Kubernetes monitoring with Prometheus and Grafana


April 20, 2019

Updated September 2020

In a production Kubernetes deployment it is necessary to make it easier to monitor the status of the cluster effectively. Kubernetes provides Prometheus to gather data from the different components of Kubernetes and Grafana to access those data and provide real-time plotting and inspection capability. Moreover, they both provide systems to send alerts in case some conditions on the state of the cluster are met, i.e. using more than 90% of RAM or CPU.

The only downside is that the pods that handle monitoring consume some resource themselves, so this could be significant for small clusters below 5 nodes or so, but shouldn’t be a problem for typical larger production deployments.

Both Prometheus and Grafana can be installed separately with Helm recipes or using the Prometheus operator Helm recipe, however those deployments do not have any preconfigured dashboards, it is easier to get started thanks to the kube-prometheus project, which not only installs Prometheus and Grafana, but also preconfigures about 10 different Grafana dashboards to explore in depth the status of a Kubernetes cluster.

The main issue is that customizing it is really complicated, it requires modifying jsonnet templates and recompiling them with a jsonnet builder which requires go, however I don’t foresee the need to do that for most users.

Unfortunately it is not based on Helm, so you need to first checkout the repository:

git clone https://github.com/coreos/kube-prometheus

and then follow the instructions in the documentation, copied here for convenience:

kubectl create -f manifests/setup

Wait a few minutes, then:

kubectl create -f manifests/

This creates several pods in the monitoring namespace:

kubectl get pods -n monitoring
NAME                                   READY   STATUS    RESTARTS   AGE
alertmanager-main-0                    2/2     Running   0          13m
alertmanager-main-1                    2/2     Running   0          13m
alertmanager-main-2                    2/2     Running   0          13m
grafana-9d97dfdc7-zkfft                1/1     Running   0          14m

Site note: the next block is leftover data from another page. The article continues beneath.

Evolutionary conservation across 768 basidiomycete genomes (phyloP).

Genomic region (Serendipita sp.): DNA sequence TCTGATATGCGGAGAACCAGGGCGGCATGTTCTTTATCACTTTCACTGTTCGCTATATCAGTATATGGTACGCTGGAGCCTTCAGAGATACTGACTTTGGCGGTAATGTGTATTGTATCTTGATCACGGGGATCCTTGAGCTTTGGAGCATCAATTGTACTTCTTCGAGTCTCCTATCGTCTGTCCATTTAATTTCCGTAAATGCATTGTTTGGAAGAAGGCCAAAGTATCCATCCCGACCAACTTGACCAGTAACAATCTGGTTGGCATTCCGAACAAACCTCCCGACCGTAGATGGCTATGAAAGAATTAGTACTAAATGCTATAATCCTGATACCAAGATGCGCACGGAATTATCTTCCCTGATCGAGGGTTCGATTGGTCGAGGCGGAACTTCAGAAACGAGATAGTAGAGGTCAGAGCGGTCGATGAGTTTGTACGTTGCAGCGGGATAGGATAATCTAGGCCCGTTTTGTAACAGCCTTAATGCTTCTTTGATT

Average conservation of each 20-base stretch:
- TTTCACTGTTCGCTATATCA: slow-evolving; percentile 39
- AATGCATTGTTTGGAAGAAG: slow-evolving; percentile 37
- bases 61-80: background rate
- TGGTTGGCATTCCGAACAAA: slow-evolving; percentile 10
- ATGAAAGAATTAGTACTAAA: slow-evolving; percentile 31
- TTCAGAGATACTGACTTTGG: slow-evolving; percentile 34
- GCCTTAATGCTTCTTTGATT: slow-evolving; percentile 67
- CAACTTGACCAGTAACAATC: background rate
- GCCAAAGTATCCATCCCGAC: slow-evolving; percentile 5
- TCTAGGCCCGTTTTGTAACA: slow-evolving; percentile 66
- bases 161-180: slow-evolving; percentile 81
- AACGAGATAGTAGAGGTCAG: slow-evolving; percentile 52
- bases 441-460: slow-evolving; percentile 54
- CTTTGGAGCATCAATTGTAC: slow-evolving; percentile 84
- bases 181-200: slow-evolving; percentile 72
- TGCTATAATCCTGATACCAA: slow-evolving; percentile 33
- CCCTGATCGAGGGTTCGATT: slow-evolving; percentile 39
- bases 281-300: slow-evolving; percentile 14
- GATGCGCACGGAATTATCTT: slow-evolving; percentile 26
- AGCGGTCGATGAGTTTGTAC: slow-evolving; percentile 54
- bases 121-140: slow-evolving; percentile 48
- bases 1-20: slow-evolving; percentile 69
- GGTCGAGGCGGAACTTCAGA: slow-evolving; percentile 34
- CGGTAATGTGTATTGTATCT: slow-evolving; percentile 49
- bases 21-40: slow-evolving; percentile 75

kube-state-metrics-7c7979b6bc-srcvk    4/4     Running   0          12m
node-exporter-b6n2w                    2/2     Running   0          14m
node-exporter-cgp46                    2/2     Running   0          14m
prometheus-adapter-b7d894c9c-z2ph7     1/1     Running   0          14m
prometheus-k8s-0                       3/3     Running   1          13m
prometheus-k8s-1                       3/3     Running   1          13m
prometheus-operator-65c44fb7b7-8ltzs   1/1     Running   0          14m

Then you can setup forwarding on your laptop to export grafana locally:

kubectl --namespace monitoring port-forward svc/grafana 3000

Access localhost:3000 with your browser and you should be able to navigate through all the statistics of your cluster, see for example this screenshot. The credentials are user admin and password admin.

Screenshot of the Grafana UI

From the “Home” page, you can access all the preconfigured dashboards by clicking on the top “Home” button, it will show a searchable list of all available dashboards.

Access the UI from a different machine

In case you are running the configuration on a remote server and you would like to access the Grafana UI (or any other service) from your laptop, you can install kubectl also your my laptop, then copy the .kube/config to the laptop with:

 scp -r KUBECTLMACHINE:~/.kube/config ~/.kube

and run:

 ssh ubuntu@$IP -f -L 6443:localhost:6443 sleep 3h &

from the laptop and then run the port-forward command locally on the laptop.

Monitor JupyterHub

Once we have deployed JupyterHub with Helm, we can pull up the “namespace” monitor and select the jhub namespace to visualize resource usage but also usage requests and limits of all pods created by JupyterHub and its users. See a screenshot below.

Screenshot of the Grafana namespace UI

Setup alerts

Grafana supports email alerts, but it needs a SMTP server, and it is not easy to setup and to avoid being filtered as spam. The easiest way is to setup an alert to Slack, and optionally be notified via email of Slack messages.

Follow the instructions for slack on the Grafana documentation

  • Create a Slack app, name it e.g. Grafana
  • Add feature “Incoming webhook”
  • Create a incoming webhook in the workspace and channel your prefer on Slack
  • In the Grafana Alerting menu, set the webhook incoming url, the channel name

Screenshot of the Grafana slack notification

Configure ingress

It is also possible to expose Grafana to the web via an Ingress, the easiest is to have a dedicated URL just for grafana (different from the URL of JupyterHub), in this case, see an example ingress. It is important that it is in the monitoring namespace.

The configuration also supports HTTPS, for that to work you also need to create an Issuer in the namespace monitoring (also rename the secret key), for more details see the tutorial on deploying letsencrypt.